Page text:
Carbon Graphite Is not recommended for moving parts, for large units, or for use with designs involving complicated baffles.
Teflon Linings are suitable for very severe conditions involving HCI or similar reducing agents, bromine, or where temperature limitations will not allow the use of less expensive materials such as FRP. However, since Teflon cannot be bonded to a metal surface, a Teflon-lined steel unit requires multiple flanges to hold the Teflon sheet in pace.
Kynar, a material with properties similar to those of Teflon, Is now available in sheet form bonded to a glass backing. This material can be used with FRP to produce a relatively inexpensive, inert material where FRP would be otherwise suitable except for the contaminants involved. Kynar-lined FRP units are recommended for scrubbing of chlorinated hydrocarbons and similar fluids.
Creative Approaches To Cleaning And Purifying Air
The Clean Air Group offers a variety of wet scrubbing systems for cleaning and purifying the air and other gases as well as for reclaiming product instead of exhausting it into the atmosphere.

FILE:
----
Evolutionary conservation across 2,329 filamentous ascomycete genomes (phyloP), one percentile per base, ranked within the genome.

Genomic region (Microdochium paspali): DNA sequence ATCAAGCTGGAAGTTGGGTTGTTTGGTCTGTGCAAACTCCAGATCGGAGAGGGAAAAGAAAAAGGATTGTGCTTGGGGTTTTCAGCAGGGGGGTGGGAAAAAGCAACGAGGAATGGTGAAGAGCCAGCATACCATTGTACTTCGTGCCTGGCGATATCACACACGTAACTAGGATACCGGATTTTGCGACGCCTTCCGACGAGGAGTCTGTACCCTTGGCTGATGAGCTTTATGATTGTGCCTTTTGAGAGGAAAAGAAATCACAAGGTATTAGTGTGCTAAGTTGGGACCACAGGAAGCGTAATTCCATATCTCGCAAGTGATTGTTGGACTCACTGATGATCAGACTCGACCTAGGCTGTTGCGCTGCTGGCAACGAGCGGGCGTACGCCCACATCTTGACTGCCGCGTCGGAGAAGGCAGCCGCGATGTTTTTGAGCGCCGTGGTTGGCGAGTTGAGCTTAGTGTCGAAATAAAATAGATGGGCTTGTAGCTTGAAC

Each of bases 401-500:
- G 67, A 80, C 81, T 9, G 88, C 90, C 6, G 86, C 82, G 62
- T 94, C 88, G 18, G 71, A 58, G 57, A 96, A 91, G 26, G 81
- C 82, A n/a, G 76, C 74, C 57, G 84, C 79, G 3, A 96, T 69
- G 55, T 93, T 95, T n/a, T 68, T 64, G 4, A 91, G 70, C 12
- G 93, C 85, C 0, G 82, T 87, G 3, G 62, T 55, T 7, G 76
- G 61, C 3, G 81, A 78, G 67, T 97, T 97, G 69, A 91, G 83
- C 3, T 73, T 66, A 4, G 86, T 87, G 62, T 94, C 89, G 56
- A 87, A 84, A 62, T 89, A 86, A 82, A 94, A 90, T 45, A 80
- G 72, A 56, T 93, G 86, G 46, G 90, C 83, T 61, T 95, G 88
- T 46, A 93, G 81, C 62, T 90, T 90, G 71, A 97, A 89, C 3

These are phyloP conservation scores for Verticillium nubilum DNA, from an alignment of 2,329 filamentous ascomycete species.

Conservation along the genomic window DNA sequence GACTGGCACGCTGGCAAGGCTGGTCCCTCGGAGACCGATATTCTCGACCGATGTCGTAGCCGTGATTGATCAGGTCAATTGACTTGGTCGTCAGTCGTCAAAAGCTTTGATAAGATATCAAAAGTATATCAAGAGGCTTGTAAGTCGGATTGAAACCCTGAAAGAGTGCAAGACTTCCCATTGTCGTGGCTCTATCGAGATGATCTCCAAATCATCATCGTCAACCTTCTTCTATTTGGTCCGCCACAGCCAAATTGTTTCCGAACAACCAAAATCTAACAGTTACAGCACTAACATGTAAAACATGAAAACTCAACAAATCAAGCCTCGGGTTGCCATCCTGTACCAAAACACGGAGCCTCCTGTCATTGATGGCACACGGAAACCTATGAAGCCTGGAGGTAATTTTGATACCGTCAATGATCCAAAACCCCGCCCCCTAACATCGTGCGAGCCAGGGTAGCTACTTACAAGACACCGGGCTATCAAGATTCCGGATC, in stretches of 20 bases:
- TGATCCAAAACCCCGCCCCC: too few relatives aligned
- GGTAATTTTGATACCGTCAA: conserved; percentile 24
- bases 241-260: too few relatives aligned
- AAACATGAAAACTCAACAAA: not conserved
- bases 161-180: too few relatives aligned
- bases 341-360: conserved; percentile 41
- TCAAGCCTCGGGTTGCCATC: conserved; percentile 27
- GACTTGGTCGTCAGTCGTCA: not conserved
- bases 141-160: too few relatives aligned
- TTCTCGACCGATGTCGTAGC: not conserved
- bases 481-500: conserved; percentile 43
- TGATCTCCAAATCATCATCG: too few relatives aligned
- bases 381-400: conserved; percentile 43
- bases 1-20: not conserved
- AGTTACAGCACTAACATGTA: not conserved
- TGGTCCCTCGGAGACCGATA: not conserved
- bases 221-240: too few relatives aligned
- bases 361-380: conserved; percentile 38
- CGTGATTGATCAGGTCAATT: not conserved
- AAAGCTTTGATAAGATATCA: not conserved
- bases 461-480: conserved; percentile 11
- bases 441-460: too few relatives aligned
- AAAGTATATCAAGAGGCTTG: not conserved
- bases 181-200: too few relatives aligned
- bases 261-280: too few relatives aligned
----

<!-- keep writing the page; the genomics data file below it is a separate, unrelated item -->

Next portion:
The Clean Air Group’s equipment is backed by more than 30 years of experience in the air pollution control field, with successful installations all over the world.
The majority of Clean Air Group units are custom designed for the individual application. In addition, smaller units are available from stock.
Jet-Venturi Scrubbers: The Clean Air Group’s Jet-Venturi Fume Scrubber is a dependable device designed to entrain and scrub large volumes of gases without the use of complicated internals or moving parts. Standard and custom designs are available in a variety of materials, including metals and fiberglass-reinforced polyester. Capacities to 50,000 CFM.
Packed Towers: Channels the gas flow upward through a packed bed while the scrubbing liquid flows downward by gravity over the packing. This method is well suited to high-efficiency gas absorption, but is not recommended for use in dust collection applications. Diameters from 1 to 12 feet. Capacities from 100 to 60,000 CFM.
Hi-Energy Venturi Scrubbers: Use energy from a high-velocity gas stream to atomize a liquid stream. Designed without moving parts for long term service and little or no maintenance. Available in a wide range of construction materials. For use with recirculating or nonrecirculating systems.
Spiral-Pac™ Tower Packing: Molded plastic integral spiral loops present maximum area for mass transfer. Prevents channeling or partial wetting. Provides dramatic increases in capacity over more conventional types of packing. Available in a wide variety of plastics.